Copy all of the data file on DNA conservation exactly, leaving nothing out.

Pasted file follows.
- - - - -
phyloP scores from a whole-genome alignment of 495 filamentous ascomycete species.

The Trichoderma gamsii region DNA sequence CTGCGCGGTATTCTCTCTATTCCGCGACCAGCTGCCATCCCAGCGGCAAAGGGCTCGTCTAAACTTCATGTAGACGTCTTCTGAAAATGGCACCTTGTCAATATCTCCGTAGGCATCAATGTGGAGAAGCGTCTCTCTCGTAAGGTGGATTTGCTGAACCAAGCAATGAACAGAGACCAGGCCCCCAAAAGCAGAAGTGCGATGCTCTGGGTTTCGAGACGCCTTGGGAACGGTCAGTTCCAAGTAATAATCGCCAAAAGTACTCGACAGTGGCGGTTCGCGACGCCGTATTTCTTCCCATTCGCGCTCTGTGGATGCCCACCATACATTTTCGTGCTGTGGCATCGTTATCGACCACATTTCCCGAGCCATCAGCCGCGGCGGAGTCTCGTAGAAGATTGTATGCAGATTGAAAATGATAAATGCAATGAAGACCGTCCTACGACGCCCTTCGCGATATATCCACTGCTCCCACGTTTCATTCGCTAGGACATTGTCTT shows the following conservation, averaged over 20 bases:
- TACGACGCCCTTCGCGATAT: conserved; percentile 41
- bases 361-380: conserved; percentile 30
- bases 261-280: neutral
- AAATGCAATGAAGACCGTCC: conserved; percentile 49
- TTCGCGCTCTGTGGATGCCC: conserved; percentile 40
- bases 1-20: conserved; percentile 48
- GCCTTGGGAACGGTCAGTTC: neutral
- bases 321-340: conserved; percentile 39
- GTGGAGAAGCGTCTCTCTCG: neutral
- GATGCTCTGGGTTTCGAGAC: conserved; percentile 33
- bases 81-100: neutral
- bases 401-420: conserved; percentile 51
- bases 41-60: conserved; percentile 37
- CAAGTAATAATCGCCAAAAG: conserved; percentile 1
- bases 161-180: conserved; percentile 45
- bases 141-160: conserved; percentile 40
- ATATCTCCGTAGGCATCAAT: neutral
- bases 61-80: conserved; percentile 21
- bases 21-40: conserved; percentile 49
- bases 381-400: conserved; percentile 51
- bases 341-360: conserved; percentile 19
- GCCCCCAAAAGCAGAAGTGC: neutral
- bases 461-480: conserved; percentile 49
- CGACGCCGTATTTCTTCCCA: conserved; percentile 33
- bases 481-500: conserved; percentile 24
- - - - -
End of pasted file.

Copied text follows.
phyloP scores from a whole-genome alignment of 495 filamentous ascomycete species.

The Trichoderma gamsii region DNA sequence CTGCGCGGTATTCTCTCTATTCCGCGACCAGCTGCCATCCCAGCGGCAAAGGGCTCGTCTAAACTTCATGTAGACGTCTTCTGAAAATGGCACCTTGTCAATATCTCCGTAGGCATCAATGTGGAGAAGCGTCTCTCTCGTAAGGTGGATTTGCTGAACCAAGCAATGAACAGAGACCAGGCCCCCAAAAGCAGAAGTGCGATGCTCTGGGTTTCGAGACGCCTTGGGAACGGTCAGTTCCAAGTAATAATCGCCAAAAGTACTCGACAGTGGCGGTTCGCGACGCCGTATTTCTTCCCATTCGCGCTCTGTGGATGCCCACCATACATTTTCGTGCTGTGGCATCGTTATCGACCACATTTCCCGAGCCATCAGCCGCGGCGGAGTCTCGTAGAAGATTGTATGCAGATTGAAAATGATAAATGCAATGAAGACCGTCCTACGACGCCCTTCGCGATATATCCACTGCTCCCACGTTTCATTCGCTAGGACATTGTCTT shows the following conservation, averaged over 20 bases:
- TACGACGCCCTTCGCGATAT: conserved; percentile 41
- bases 361-380: conserved; percentile 30
- bases 261-280: neutral
- AAATGCAATGAAGACCGTCC: conserved; percentile 49
- TTCGCGCTCTGTGGATGCCC: conserved; percentile 40
- bases 1-20: conserved; percentile 48
- GCCTTGGGAACGGTCAGTTC: neutral
- bases 321-340: conserved; percentile 39
- GTGGAGAAGCGTCTCTCTCG: neutral
- GATGCTCTGGGTTTCGAGAC: conserved; percentile 33
- bases 81-100: neutral
- bases 401-420: conserved; percentile 51
- bases 41-60: conserved; percentile 37
- CAAGTAATAATCGCCAAAAG: conserved; percentile 1
- bases 161-180: conserved; percentile 45
- bases 141-160: conserved; percentile 40
- ATATCTCCGTAGGCATCAAT: neutral
- bases 61-80: conserved; percentile 21
- bases 21-40: conserved; percentile 49
- bases 381-400: conserved; percentile 51
- bases 341-360: conserved; percentile 19
- GCCCCCAAAAGCAGAAGTGC: neutral
- bases 461-480: conserved; percentile 49
- CGACGCCGTATTTCTTCCCA: conserved; percentile 33
- bases 481-500: conserved; percentile 24